The Road to the Red Cloud Mine

By D Joyce


I’m new to Arizona. I’ve grown up in and lived most of my life in Canada. That means the desert landscapes, flora, fauna and types of minerals (secondary minerals) of the South-West are all new to me! I’ve travelled much of the world but Arizona is one of THE most interesting, intriguing and satisfying environments that I have encountered (especially during winter and spring!).

Recently, I joined a field trip of the Tucson Gem and Mineral Society, destination; the Red Cloud Mine, north and east of Yuma, not far from the California and Arizona border. I left Tucson and travelled NW on I-10 to Highway 8 and then west on Highway 8 to Yuma for a stay overnight and ready to start early the next morning, heading up highway 95 towards the mine.

I had NO idea what collecting would be like. Actually, I didn’t care. It just seemed like a good idea to visit the Red Cloud Mine which is one of the premier mineral localities of the world. This year, 2019, was the year of the “Wulfenite is Loved” theme at the Tucson Gem and Mineral Show and visions of colourful, well-formed crystals of the AZ-ikonish, lead-molybdate were floating around in my brain. The trip to the mine was important and, if I happened to find some good crystals, that would be a bonus!

I think that I enjoyed the drive from Tucson to Yuma and then to the Red Cloud Mine just about as much as I enjoyed being AT the Red Cloud Mine! This “article” is really a photo-essay showing the road trip to the Red Cloud Mine, a little about the location, collecting and then some of the minerals that I returned with. I’ll show you some of the scenery, flora and minerals that I encountered. Didn’t encounter any fauna! I hope you enjoy it, as well!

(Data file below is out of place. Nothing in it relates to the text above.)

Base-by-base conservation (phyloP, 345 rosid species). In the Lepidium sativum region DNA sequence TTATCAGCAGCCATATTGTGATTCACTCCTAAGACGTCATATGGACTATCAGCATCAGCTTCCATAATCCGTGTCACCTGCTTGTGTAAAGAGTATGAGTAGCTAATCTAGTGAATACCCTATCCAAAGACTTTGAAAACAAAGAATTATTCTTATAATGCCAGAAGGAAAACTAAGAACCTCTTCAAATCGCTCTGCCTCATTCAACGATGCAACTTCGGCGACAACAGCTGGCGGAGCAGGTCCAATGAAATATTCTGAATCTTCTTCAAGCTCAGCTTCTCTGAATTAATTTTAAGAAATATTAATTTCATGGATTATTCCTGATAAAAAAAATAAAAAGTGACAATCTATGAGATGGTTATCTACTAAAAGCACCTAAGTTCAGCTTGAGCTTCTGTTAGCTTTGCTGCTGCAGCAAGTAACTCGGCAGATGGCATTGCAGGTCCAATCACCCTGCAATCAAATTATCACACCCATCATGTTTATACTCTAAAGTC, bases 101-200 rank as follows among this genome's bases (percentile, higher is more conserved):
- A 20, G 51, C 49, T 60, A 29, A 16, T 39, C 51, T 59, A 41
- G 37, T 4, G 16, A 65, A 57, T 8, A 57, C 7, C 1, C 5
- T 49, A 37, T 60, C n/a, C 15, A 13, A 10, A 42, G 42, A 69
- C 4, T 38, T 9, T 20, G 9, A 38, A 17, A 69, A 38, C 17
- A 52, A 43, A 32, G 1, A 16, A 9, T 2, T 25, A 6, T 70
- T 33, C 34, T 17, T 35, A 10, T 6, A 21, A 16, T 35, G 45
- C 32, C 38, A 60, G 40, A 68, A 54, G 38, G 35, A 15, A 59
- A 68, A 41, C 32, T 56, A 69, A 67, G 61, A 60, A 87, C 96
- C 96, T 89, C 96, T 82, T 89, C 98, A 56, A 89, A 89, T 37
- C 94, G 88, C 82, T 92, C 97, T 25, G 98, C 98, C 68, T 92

About the Red Cloud Mine

The following information has been summarized from Arizona Lead and Zinc Deposits, Part II, Arizona Bureau of Mines, Geological Series No. 19, Bulletin # 158, kindly provided to me by Les Presmyk, an authority on the Red Cloud Mine and "all things Arizona", when it comes to mineral specimens. I’ve added my observations to the information gleaned from the reference.

The Red Cloud Mine was a fairly small mine, as modern mines go. It is located at 750 feet above sea level, near Yuma and the California border with Arizona. It was originally mined during the 1880s and over the years, developed to a depth of 500 feet or so via various shafts, winzes, raises, drifts and stopes. The remnant vein mineralization in the 1950s averaged about 6% lead and 10 troy ounces or so of silver per ton. There were no doubt higher grade sections of the veins, earlier, but few records are available.

The vein occurs in a fault zone and is composed mainly of “limonite”, hematite, quartz, fluorite and calcite. According to the Arizona Bureau of Mines (ABOM) report, there is considerable fault gouge and brecciated rock around the vein. I observed this in the surface exposure of the vein and expect that the underground workings were tricky due to difficult ground conditions. There are many open spaces in the vein material and the openings are often drusy quartz lined. When not filled with iron and manganese oxides the openings commonly contain fillings or crystals of wulfenite, willemite, cerussite, mimetite and calcite. According to the ABOM report, there also can be malachite, vanadinite, smithsonite. Small masses of galena can be found and, presumably in large masses, at times since argentiferous galena was the main ore mineral. Also according to the ABOM report, the galena can be associated with anglesite, cerussite and cerargyrite. As well, the report indicates that the lower workings contained more zinc mineralization than lead, all in secondary minerals. Odd, though. I didn’t see a trace of zinc mineralization during my limited visit.

I was surprised at the number of open spaces in the vein material and the quantity of small crystals of wulfenite, willemite, cerussite, mimetite and hemimorphite. I recognize that I was looking through vein material both in-situ and loose that is the “leavings” of several waves of professional collectors. Still, there are beautiful, small but macro wulfenite crystals to be found and oodles of micro crystals. Roger the resident collector, mentioned further, below, has found some beautiful large and significant crystals and specimens of wulfenite. He spends many hours exploring the workings and has learned where to look. He was very generous with his knowledge and guidance but we were probably not shown the best place to collect on surface and certainly we did not go underground. (I would have loved to!)